This method gives a very rough estimate of what's going on with all the animals, but it's only one of the tools used by population biologists. The more animals studied, the more accurate the results.

If instead I had 20 pet cats, and still only that 1 was hit by a car, then now my data tells me only 1/20 (or 5 percent) of pet cats are hit by cars. That's a big drop from 33 percent in my first scenario. These

These numbers are also subject to wide interpretation because they do not indicate whether I live on a busy street, if the cats live indoors/outdoors, if older cats are more likely to wander into the street, distracted drivers, etc, and any other factors that may lead to cats being hit by cars. Multiple mortality factors should always be included when analyzing data of this sort.

But let's continue with South Dakota's math.

In 2007, SDGF&P had 35 radio-collared lions. Out of the 19 mountain lions killed by hunters that year, 6 were SDGF&P's radio-collared research lions. Here's a breakdown - for reference - of the data from 2007 that will be used to calculate the mountain lion population:

2007 SOUTH DAKOTA MOUNTAIN LION "HARVEST"
"Harvest" is the number of lions directly killed in the recreational hunting season.
ALL LIONS KILLED IN HUNT
(Radio-collared and not radio-collared)
3 16 19
Males Females Total
Radio-Collared Lions Killed in Hunt 1 5 6
Radio-Collared Lions Not Killed in Hunt 14 15 29
TOTAL RADIO-COLLARED LIONS IN 2007 15 20 35

Using the ratio to calculate total harvest, we see:

If 6 out of 35 radio-collared lions were killed (6/35 = 0.171 = 17 percent), that means 17 percent of the radio-collared population was harvested in 2007.

We now make the assumption (just like we did with the pet cat roadkill example) that 17 percent of all adult mountain lions were killed that year.

From the hunting data, we see that 19 mountain lions were killed. Since we are assuming that these 19 lions represented 17 percent of the South Dakota population, according to this technique there should be 111 adult mountain lions in the state (19 is 17 percent of 111).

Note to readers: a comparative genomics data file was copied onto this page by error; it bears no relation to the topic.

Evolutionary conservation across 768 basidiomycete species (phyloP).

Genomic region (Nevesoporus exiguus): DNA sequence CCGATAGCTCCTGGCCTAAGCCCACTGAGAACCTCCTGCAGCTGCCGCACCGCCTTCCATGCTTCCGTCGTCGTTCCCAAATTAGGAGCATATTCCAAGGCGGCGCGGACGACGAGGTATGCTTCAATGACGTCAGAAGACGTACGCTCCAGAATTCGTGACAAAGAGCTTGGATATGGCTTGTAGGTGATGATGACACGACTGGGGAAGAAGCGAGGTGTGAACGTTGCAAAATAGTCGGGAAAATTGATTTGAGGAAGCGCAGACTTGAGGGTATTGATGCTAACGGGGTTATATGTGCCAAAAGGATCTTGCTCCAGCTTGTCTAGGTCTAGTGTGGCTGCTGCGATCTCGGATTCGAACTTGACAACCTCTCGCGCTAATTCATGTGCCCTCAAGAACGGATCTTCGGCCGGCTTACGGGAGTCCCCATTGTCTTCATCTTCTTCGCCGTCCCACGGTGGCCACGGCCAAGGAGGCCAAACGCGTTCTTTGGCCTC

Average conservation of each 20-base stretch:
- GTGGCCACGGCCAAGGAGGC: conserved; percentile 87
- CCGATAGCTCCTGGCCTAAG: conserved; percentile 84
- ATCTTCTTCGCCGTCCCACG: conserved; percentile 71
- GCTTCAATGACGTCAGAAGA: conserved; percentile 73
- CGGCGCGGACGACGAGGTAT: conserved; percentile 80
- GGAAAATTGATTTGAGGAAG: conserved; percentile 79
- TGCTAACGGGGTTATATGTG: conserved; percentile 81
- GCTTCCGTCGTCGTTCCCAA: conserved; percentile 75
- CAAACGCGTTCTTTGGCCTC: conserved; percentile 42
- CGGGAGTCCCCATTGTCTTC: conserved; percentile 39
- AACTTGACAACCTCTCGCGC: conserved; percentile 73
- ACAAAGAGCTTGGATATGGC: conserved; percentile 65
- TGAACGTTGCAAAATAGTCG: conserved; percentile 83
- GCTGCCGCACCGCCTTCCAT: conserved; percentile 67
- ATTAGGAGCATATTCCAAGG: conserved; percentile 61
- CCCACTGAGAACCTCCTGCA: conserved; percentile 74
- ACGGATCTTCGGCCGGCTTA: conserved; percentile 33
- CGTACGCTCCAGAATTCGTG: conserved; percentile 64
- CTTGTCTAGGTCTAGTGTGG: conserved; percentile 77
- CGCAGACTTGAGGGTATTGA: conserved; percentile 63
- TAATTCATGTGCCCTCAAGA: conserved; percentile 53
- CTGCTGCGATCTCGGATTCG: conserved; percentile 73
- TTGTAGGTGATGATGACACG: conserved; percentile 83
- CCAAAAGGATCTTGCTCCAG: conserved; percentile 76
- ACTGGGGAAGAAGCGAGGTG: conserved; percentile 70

2007 SOUTH DAKOTA MOUNTAIN LION "HARVEST"
"Harvest" is the number of lions directly killed in the recreational hunting season.
ALL LIONS KILLED IN HUNT
(Radio-collared and not radio-collared)
3 16 19   (17% of 111)
Males Females Total
Radio-Collared Lions Killed in Hunt 1 5 6   (17% of 35)
Radio-Collared Lions Not Killed in Hunt 14 15 29
TOTAL RADIO-COLLARED LIONS IN 2007 15 20 35

Remember, in their proposed 2010-2015 Mountain Lion Management Plan, SDGF&P wants to kill about 90 mountain lions.

If accomplished, that would bring the adult lion population down to only 21 cats.

For reference, Florida only has about 100 panthers left and because of this small population size, they are federally protected, considered critically endangered and in jeopardy of going extinct. Yet South Dakota could have about the same number of lions and is pushing to legally exterminate them . . . Again!

Back to the math...

South Dakota GF&P decided that 111 unnecessary deaths were a little too few for their liking, and that they would calculate instead using only the female lion population.

their own data indicates a maximum of only 111 adult mountain lions living in South Dakota

The text on page 5 reads, "In 2007, estimates of population size were generated for the female segment of the population only due to total harvest of 1 radio-collared male." This makes sense. Only 1 radio-collared male was killed, and just as we saw with my hypothetic pet cat example, assuming trends based on the fate of one individual cat is not good science.

So, SDGF&P calculated the female portion of the population - and this is where they really tripped up!

5 out of 20 radio-collared female mountain lions were killed (5/20 = 0.25 = 25 percent). 16 total female lions were killed that year. If those 16 lions represent 25 percent of the female population, then we believe there are 64 female lions in the state (16 is 25 percent of 64).

Harvest rate for the female segment of the population was estimated at 0.143 (5/35 = 0.143) where 5 radio-collared female mountain lions were harvested of a total of 35 available radio-collared mountain lions. Total number of females in the population was then estimated by dividing total number of females harvested (n = 16) by harvest rate (0.143), which gave an estimate of 112 female mountain lions. ...endquote

Mountain Lion Management Plan
South Dakota, 2010-2015

Do you see the problem? Whether it was a convenient typo, incapable employee, or honest mistake, SDGF&P used the wrong number.

They divided by 35 (the total number of female and male radio-collared lions) rather than the 20 (female radio-collared lions), and yet presented the resulting estimate as female lions.

Now, dividing by 35 might be okay, but their own estimation technique requires that the result — 112 — represent both male and female lions.

The ratio stays the same: 5 collared females out of 35 total (male + female) collared lions = 16 females out of 112 total (male + female) lions. Or, 5 out of 20 collared females = 16 out of 64 total females. Either way, their numbers only let them assume 112 total lions or 64 females . . . not 112 females.